An Indian-origin policewoman in the UK has been found guilty of gross misconduct for fabricating a story about workplace transphobia during an appraisal interview for promotion.
Sergeant Sarah Srivastava lied about colleagues discriminating against a transgender officer and how she took steps to challenge their behaviour, the News Times UK reported.
Srivastava was slammed for bringing “discredit to the police service” and undermining “public confidence” in the force by the West Midlands Police’s attorney during the misconduct hearing.
“I am sorry for lying, it was stupid. I’m caught up in the moment,” she was quoted as saying by News Times UK.
The disciplinary panel noted that Srivastava had “violated three standards of professional conduct and was guilty of serious misconduct”.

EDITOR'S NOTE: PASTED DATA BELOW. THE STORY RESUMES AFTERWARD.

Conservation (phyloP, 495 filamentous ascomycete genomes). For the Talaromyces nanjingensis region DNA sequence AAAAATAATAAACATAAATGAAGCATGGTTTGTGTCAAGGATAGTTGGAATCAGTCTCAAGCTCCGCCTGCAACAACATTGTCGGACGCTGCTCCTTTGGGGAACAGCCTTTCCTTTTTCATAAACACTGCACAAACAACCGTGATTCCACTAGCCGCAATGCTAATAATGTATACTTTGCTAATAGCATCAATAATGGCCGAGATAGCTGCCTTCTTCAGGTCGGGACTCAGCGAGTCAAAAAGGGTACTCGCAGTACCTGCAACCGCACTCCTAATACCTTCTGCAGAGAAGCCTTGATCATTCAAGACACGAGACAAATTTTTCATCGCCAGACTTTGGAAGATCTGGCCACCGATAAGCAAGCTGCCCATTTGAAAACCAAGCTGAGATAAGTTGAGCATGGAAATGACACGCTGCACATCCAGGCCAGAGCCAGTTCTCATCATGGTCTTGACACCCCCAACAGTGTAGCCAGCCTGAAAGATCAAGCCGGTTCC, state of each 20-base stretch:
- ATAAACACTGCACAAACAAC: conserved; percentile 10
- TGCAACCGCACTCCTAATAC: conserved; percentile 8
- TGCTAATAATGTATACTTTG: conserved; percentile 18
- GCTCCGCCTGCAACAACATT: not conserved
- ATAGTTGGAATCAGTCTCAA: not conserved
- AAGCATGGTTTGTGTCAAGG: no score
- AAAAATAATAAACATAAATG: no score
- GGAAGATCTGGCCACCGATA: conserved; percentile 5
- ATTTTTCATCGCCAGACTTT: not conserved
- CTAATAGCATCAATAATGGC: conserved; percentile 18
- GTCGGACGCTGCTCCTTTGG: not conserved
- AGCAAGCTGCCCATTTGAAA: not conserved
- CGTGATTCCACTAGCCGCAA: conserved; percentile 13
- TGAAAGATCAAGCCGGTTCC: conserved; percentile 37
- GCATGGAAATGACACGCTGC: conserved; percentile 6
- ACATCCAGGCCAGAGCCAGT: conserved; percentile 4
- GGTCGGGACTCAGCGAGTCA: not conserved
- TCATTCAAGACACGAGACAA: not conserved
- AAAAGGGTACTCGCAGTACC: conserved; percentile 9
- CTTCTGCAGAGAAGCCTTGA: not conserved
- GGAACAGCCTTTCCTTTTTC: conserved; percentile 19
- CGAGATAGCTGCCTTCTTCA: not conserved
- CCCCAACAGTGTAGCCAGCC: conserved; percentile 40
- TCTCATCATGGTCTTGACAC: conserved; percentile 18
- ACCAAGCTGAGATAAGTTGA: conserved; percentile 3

She was given a final written warning after the hearing.
According to the report, Srivastava expected to be promoted to Serious Organized Crime Unit after 27 years of service.
The interviewer asked her for an example of “how you consider a range of values and needs when making a decision that affects a group”.
Srivastava then claimed she had challenged a colleague, who made a transphobic comment to an officer and then got them to apologise for it.
However, her lie was caught when the interviewer, a detective inspector, came to her workplace and insisted on speaking directly to the transgender officer.
Terrified of being exposed, Srivastava told the detective that she had “prettified” the story during the interview.
But after further questioning, she finally admitted to cooking-up the whole story.